Alexander Lex

Alexander Lex Alexander Lex is an Assistant Professor of Computer Science at the Scientific Computing and Imaging Institute and the School of Computing at the University of Utah. Alex co-directs the Visualization Design Lab and conducts research on visualization methods and systems to help solve today’s data analysis problems in the biomedical sciences. Alex is a co-founder of datavisyn, a company developing visual analytics solutions for the pharmaceutical industry, and a member of the Huntsman Cancer Institute. Before joining the University of Utah, he was a lecturer and post-doctoral researcher at Harvard University. He received his PhD, master’s, and undergraduate degrees from the Graz University of Technology, and was a visiting researcher at the Department for Biomedical Informatics at Harvard Medical School. Alex is the recipient of an NSF CAREER award and multiple best paper awards or honorable mentions at IEEE VIS, ACM CHI, BioVis, and other conferences. He also received a best dissertation award from his alma mater.

Christina Ludwig

Christina Ludwig Tina is the Head of Proteomics section at the Bavarian Center for Biomolecular Mass Spectrometry (BayBioMS) at the Technical University Munich ( Her current research interests are focused on technical development projects related to targeted and data-independent mass spectrometry, including Selected Reaction Monitoring (SRM), Parallel Reaction Monitoring (PRM) and SWATH-MS. During her postdoc in the laboratory of Professor Ruedi Aebersold at the ETH Zürich Christina was involved in projects aiming for specific site-localization of post-translational modifications and estimation of absolute protein abundances from label-free, targeted mass spectrometric data.

Michael J. MacCoss

Michael J. MacCoss Mike became interested in biomedical applications of mass spectrometry while working in Dr. Patrick Griffin’s protein mass spectrometry lab at Merck Research Laboratories. He obtained a Ph.D. with Professor Dwight Matthews and pursued a postdoc with Professor John R. Yates III. In 2004 he started the MacCoss lab at the University of Washington and it became obvious that while mass spectrometry data could be collected quickly and robustly, the lack of computational tools for the visualization and analysis of these data was a stumbling block. In 2009 he recruited Brendan MacLean with the goal of developing professional quality software tools for quantitative proteomics. Mike has worked closely with the Skyline development team and our outstanding group of laboratory scientists and collaborators to ensure that our software uses analytical approaches that have been thoroughly vetted by the mass spectrometry community.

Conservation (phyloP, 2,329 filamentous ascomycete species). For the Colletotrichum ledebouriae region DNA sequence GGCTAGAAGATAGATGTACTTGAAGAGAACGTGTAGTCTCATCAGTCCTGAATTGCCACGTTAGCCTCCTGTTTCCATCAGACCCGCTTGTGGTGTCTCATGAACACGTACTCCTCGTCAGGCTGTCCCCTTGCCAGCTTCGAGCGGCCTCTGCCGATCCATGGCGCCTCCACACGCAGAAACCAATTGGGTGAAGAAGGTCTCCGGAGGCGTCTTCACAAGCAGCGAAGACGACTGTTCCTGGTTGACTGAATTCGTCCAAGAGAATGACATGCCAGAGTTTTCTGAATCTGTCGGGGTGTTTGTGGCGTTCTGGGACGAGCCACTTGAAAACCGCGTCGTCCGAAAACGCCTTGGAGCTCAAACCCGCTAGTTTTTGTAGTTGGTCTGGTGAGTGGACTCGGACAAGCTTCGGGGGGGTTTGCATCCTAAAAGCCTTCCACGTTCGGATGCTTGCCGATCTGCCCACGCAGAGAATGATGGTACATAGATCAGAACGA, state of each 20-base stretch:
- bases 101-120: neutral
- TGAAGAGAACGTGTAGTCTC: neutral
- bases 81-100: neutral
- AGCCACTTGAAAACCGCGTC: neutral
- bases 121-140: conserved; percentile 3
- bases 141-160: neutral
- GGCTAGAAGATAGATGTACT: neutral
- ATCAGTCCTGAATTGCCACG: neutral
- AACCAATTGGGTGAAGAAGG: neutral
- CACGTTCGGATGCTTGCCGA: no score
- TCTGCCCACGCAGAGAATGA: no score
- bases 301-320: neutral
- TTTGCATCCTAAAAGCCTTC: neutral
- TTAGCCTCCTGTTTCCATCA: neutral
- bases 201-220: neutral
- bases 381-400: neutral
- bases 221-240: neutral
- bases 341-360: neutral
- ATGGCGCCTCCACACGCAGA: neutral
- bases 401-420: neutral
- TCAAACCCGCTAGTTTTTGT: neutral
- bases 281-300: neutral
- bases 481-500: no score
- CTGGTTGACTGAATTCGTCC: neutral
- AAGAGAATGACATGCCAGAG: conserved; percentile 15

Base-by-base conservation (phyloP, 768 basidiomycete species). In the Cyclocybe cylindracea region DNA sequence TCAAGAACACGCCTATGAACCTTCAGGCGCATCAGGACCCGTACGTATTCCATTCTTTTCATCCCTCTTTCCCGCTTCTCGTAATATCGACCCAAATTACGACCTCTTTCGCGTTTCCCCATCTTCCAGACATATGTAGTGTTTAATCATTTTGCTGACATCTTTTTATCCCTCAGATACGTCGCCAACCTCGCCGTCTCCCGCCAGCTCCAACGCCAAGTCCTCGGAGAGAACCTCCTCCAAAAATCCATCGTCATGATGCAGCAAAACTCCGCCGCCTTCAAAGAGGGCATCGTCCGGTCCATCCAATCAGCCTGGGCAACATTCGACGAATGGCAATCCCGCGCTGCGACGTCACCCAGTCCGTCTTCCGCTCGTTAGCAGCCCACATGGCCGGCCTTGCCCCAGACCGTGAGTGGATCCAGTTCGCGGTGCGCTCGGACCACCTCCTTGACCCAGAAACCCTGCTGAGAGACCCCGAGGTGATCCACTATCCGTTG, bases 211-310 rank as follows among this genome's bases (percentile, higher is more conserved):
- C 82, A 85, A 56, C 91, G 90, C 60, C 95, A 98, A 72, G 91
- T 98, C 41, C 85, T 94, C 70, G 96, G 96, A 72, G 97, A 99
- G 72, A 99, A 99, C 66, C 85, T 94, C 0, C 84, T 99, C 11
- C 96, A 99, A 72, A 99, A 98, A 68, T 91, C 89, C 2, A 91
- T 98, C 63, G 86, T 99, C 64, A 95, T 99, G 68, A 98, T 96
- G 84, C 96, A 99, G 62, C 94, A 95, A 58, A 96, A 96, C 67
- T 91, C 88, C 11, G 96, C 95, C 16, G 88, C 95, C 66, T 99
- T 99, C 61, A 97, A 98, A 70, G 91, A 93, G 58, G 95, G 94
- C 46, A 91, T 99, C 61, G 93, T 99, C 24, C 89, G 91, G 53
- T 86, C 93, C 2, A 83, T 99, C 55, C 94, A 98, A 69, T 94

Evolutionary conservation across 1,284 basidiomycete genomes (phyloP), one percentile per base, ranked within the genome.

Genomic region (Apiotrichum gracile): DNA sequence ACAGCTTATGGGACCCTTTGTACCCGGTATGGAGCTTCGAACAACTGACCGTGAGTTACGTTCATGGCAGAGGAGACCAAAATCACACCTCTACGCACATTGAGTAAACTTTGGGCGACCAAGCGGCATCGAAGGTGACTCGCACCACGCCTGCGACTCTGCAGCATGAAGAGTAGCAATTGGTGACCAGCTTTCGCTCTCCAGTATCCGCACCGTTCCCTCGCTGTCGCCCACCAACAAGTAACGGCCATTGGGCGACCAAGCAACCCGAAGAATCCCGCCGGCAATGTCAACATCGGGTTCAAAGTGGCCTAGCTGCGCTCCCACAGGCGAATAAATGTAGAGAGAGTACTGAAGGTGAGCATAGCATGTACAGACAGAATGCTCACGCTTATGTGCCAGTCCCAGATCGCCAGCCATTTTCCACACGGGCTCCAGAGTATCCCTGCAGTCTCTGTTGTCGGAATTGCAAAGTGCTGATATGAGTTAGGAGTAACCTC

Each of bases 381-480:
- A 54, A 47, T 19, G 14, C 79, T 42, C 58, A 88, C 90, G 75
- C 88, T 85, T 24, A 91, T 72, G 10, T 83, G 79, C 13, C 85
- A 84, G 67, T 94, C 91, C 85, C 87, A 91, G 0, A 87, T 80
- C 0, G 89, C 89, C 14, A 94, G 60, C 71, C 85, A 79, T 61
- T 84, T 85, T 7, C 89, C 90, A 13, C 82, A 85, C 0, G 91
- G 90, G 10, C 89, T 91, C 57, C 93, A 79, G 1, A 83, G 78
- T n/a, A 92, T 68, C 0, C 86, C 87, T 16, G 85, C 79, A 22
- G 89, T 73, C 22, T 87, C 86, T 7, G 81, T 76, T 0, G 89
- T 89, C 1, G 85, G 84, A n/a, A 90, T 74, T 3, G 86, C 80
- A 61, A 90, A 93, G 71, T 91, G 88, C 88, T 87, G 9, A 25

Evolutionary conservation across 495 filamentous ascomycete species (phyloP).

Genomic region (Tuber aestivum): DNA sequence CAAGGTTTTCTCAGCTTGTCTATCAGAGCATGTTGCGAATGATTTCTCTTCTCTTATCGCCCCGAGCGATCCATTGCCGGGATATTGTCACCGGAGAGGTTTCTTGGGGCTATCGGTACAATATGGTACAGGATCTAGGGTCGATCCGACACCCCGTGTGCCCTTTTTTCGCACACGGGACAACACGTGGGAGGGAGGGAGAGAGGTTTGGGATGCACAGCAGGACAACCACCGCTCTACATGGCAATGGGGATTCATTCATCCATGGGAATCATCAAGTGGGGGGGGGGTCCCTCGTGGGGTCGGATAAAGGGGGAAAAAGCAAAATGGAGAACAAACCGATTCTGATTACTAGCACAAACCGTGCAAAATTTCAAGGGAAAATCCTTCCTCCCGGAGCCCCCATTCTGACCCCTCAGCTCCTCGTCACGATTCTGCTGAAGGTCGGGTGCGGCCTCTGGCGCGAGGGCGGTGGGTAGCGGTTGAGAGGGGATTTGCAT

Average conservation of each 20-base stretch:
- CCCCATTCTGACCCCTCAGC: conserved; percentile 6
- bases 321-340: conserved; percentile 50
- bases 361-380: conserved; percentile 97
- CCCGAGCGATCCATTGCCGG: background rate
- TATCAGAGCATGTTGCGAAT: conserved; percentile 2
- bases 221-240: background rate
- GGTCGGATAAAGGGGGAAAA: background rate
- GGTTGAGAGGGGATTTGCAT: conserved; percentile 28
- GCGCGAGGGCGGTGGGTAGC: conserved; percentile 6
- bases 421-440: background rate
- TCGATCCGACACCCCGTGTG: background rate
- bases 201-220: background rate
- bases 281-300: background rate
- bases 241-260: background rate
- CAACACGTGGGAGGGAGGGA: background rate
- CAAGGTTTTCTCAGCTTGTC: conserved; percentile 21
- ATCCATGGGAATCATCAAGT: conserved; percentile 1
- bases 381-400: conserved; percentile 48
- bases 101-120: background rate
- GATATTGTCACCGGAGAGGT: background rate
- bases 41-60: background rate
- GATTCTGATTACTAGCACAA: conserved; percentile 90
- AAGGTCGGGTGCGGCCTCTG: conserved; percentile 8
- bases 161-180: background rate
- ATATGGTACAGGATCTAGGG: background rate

Brendan MacLean

Brendan MacLean Brendan worked at Microsoft for 8 years in the 1990s where he was a lead developer and development manager for the Visual C++/Developer Studio Project. Since leaving Microsoft, Brendan has been the Vice President of Engineering for Westside Corporation, Director of Engineering for BEA Systems, Inc., Sr. Software Engineer at the Fred Hutchinson Cancer Research Center, and a founding partner of LabKey Software. In this last position he was one of the key programmers responsible for the Computational Proteomics Analysis System (CPAS), made significant contributions to the development of X!Tandem and the Trans Proteomic Pipeline, and created the LabKey Enterprise Pipeline. Since August, 2008 he has worked as a Sr. Software Engineer within the MacCoss lab and been responsible for all aspects of design, development and support in creating the Skyline Targeted Proteomics Environment and its growing worldwide user community.

Lindsay K. Pino

Lindsay Pino Lindsay K. Pino is a Ph.D. candidate at the University of Washington’s Department of Genome Sciences in the MacCoss lab. Her research interests include the development of large-scale proteomics assays using data independent acquisition-MS to investigate complex mixtures and applying computational techniques to mine the resulting high-dimensional data. Prior to joining the MacCoss lab, she worked as a research associate at the Broad Institute of MIT and Harvard in Dr. Steve Carr’s Proteomics Platform, where she worked under Dr. Susan Abbatiello to improve the speed and selectivity of targeted proteomics assays using high-field asymmetric waveform ion mobility spectrometry (FAIMS).

Barret Schloerke

`hello()`! Dr. Barret Schloerke is a Software Engineer on the Shiny Dev Team at RStudio. He currently maintains and creates many R packages surrounding the Shiny ecosystem, including reactlog, plumber, leaflet, learnr, and shinyloadtest. Dr. Schloerke received his PhD in Statistics from Purdue University under the direction of Dr. Ryan Hafen and Dr. William Cleveland, specializing in Large Data Visualization.

Brian Searle